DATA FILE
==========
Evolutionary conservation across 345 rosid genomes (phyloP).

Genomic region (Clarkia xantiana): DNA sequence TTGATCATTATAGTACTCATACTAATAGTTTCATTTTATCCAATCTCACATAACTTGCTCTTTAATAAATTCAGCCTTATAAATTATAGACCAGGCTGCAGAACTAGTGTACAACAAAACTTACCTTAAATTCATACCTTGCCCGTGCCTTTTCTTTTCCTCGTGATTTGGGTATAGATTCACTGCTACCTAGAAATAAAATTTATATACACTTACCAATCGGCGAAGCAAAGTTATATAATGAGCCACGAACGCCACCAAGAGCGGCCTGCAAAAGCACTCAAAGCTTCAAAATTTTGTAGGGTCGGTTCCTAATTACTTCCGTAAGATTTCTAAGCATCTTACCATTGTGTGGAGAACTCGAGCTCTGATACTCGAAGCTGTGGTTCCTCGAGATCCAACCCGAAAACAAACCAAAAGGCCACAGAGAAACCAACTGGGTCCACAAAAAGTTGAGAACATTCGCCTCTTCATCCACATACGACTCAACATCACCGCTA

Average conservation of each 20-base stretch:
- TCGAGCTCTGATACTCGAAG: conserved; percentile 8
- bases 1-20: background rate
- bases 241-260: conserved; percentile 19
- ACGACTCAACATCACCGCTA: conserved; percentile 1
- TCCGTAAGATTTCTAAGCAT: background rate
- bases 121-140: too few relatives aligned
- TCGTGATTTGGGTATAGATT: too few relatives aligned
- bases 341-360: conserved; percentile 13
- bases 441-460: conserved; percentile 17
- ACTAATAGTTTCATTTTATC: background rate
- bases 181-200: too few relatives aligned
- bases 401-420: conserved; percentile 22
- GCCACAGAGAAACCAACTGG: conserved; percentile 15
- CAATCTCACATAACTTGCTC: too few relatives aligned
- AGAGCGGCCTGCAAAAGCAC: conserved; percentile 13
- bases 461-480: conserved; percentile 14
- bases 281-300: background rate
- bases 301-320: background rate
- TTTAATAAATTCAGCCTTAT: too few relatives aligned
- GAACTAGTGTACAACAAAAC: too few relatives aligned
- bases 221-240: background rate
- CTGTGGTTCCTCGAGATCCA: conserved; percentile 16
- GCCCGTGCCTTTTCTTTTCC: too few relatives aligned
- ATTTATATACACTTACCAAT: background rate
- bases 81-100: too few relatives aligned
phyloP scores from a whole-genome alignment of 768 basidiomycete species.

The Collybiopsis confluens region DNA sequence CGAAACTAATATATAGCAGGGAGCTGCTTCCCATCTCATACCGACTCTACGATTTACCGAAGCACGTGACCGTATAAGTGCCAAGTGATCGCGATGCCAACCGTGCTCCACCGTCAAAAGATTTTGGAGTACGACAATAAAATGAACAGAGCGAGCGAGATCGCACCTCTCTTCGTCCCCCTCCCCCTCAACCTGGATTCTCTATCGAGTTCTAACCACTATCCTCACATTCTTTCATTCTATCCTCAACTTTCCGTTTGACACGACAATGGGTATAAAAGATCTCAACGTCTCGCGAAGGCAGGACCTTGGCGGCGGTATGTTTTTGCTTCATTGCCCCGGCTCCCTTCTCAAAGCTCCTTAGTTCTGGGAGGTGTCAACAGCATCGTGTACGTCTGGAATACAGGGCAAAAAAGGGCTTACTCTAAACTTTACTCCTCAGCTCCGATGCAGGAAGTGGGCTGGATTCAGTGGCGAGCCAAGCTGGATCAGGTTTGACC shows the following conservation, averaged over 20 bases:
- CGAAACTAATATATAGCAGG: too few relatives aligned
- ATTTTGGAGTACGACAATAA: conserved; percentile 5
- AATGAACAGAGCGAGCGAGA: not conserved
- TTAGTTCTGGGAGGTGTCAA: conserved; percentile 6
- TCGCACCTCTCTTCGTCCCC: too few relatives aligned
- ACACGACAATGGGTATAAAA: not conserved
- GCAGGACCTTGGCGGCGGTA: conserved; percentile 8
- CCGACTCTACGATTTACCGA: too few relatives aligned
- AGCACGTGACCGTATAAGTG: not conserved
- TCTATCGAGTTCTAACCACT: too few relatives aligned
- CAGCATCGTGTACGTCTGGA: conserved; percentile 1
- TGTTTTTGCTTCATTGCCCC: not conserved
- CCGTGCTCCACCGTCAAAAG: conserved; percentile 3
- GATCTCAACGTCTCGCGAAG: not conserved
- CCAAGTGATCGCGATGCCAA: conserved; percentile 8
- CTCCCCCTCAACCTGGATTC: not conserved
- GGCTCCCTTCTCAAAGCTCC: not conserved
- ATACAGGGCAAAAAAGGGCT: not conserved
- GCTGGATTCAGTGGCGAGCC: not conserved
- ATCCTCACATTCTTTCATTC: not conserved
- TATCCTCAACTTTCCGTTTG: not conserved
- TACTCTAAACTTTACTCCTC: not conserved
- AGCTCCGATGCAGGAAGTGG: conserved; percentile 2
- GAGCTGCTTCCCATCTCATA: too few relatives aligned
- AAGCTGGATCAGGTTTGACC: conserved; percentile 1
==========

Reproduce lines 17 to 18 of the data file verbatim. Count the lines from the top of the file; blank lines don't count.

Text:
- CAATCTCACATAACTTGCTC: too few relatives aligned
- AGAGCGGCCTGCAAAAGCAC: conserved; percentile 13